On average, fledglings used a spatial area around the nest of 7.3 ± 2.7 ha (range 1–57) before independence. This area varied marginally within broods (F1.12 = 2.47, df = 7, P = 0.07), so subsequent analyses included nest identity as a random factor. There was a slight positive tendency for home-range size to increase with PDP (F1.12 = 3.62, P = 0.08). No other factor (sex, rank, brood size, body condition, hatching date or age at first flight) had a significant effect (all P > 0.35).
Siblings stayed together during the PDP, with little sign of aggressiveness (four aggressive interactions during n = 217 hr of observation). Fledglings almost never chased adults that were present in the nest area (14 instances of food-solicitation behavior, involving 7 of 25 fledglings, during 217 hr of observation). Fledglings spent most of the time resting and preening during the first 14 d after fledging (ca. 60% of the time), with very few hunting activities during the first 11 d (Fig. 3). After 11 d post-fledging, time spent in hunting activities increased rapidly to an average level of 40% at day 14.
Parental investment varied by sex of the parent: based on our observations of 1 hr per day, females apparently abandoned the brood after 2.4 ± 1.8 d (range 0–5), while males fed fledglings for as long as 31 d after fledging (Fig. 4). Males provided, on average, 0.6 prey/hr during the first 12 d, after which the delivery rate fell to 0.1 prey/hr. Prey delivery rate by males decreased significantly with date (mixed model, male identity as a random effect, F1,361 = 5.63, P = 0.02), and when date was accounted for, male delivery rate differed significantly by brood size (F1,360 = 19.12, P < 0.0001; Fig. 5): feeding rate per brood increased with brood size. However, the slope of the relation (0.035 ± 0.025) was significantly less than 1 (P < 0.001), hence food per fledgling decreased with fledging order (Fig. 6). On average, each fledgling received 0.17 ± 0.13 prey/hr during the post-fledging period, or two food items per day for a 14-hr day. Rank within the brood at fledging had an effect on food distribution: first fledglings received a higher proportion of food than siblings that fledged later (Fig. 6), with a negative relationship between rank at fledging and average delivery rate by the male during post-fledging dependence (rs = 0.34; P < 0.001).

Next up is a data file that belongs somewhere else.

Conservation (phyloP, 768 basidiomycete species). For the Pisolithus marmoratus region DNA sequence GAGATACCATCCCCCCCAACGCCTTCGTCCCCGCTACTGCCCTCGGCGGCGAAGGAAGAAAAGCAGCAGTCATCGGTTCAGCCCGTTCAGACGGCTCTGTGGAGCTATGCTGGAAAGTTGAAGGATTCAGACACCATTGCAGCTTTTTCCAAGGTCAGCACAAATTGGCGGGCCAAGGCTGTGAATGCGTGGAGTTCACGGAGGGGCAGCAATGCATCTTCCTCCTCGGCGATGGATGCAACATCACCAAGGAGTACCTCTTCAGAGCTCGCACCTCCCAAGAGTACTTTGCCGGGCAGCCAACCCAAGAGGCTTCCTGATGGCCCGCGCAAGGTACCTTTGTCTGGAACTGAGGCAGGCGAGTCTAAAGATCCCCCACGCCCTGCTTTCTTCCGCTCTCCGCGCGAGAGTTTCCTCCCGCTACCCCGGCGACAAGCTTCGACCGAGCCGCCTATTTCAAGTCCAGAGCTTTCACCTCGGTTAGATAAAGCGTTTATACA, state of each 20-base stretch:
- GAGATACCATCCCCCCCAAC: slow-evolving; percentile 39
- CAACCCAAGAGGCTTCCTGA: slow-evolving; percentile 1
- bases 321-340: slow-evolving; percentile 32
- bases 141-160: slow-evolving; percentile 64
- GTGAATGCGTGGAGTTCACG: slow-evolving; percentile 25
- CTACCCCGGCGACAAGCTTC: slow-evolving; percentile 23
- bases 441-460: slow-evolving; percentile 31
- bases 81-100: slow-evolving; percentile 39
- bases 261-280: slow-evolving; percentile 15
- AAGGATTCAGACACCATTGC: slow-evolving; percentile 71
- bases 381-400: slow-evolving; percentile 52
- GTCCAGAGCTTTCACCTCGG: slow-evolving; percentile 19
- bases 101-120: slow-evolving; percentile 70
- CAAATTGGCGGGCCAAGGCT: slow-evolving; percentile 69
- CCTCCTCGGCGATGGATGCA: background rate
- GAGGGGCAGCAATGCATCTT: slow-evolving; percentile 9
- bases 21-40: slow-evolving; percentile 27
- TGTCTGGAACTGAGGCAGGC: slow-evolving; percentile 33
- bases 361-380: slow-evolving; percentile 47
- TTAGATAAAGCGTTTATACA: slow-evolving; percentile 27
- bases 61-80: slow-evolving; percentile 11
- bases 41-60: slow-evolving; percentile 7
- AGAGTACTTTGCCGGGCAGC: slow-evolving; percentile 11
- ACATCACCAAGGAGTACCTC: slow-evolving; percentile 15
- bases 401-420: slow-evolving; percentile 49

The PDP of Eurasian Kestrels in our study area averaged 18 d, which at 37% of the total time between hatching and independence represents a substantial amount of parental investment. The length of the PDP in our study was shorter, compared to other studies on the same species (20–25 d: Tinbergen 1940, 30 d: Masman in Komen and Myer 1989), but similar to those reported by Bustamante (1994b) for a colonial population of kestrels in Spain (determined using radio-tracking). Recently, Vergara et al. (2010) reported a PDP which varied between 12.7 and 18.5 d, according to year, although they started their survey when fledgings were 32 d old. We likely overestimated age at first flight, because we rarely observed flights early in the post-fledging period, and some first flights may have been missed because we observed nestlings only 1 hr/d. The proportion of 37% cited above is similar to that for other raptor species (Bustamante and Hiraldo 1989, Ceballos and Donazar 1990, Bustamante 1993, 1995, Arroyo et al. 2002).
In this sedentary population of kestrels, the fledging date had no effect on the length of the post-fledging period (see Bustamante 1994b). In contrast, a decrease in the length of the period with fledging date has been found in other nonmigratory species of raptors, such as the Spanish Imperial Eagle (Aquila adalberti; Ferrer 1992), the Red Kite (Milvus milvus; Bustamante 1993) as well as in migratory raptors that become independent well prior to migration, such as the Lesser Kestrel (Falco naumanni; Bustamante and Negro 1994) or Montagu's Harrier (Circus pygargus; Amar et al. 2000). Fledging date was the variable that most influenced the length of the post-fledging period in the Montagu's Harrier, with birds fledging later in the season becoming independent at a younger age (Arroyo et al. 2002). Migratory urge has been proposed to explain this temporal pattern in another migratory species, the Black Kite (Milvus migrans; Bustamante and Hiraldo 1990). In such cases, the need for adults to start recovering before the next reproductive cycle has been proposed to account for the pattern in departure dates (Ferrer 1992).
Eurasian Kestrel fledglings at our study site did not show aggression to their parents, their siblings, or fledglings from other broods. A similar result was found by Bustamante (1994b) on the same species, but our study contrasts with others on kestrels (e.g., Vergara and Fargallo 2008), in which high within-brood and within-sex competition for food delivered by parents was observed. These differing patterns may result from differences in prey size and/or quality, leading to differences in within-brood competition. In our study, as well as in others on small falcons, family break-up took place without apparent conflict (Bustamante and Hiraldo 1990, Bustamante 1994a, Koga and Shiraishi 1994, Dronneau and Wassmer 2005).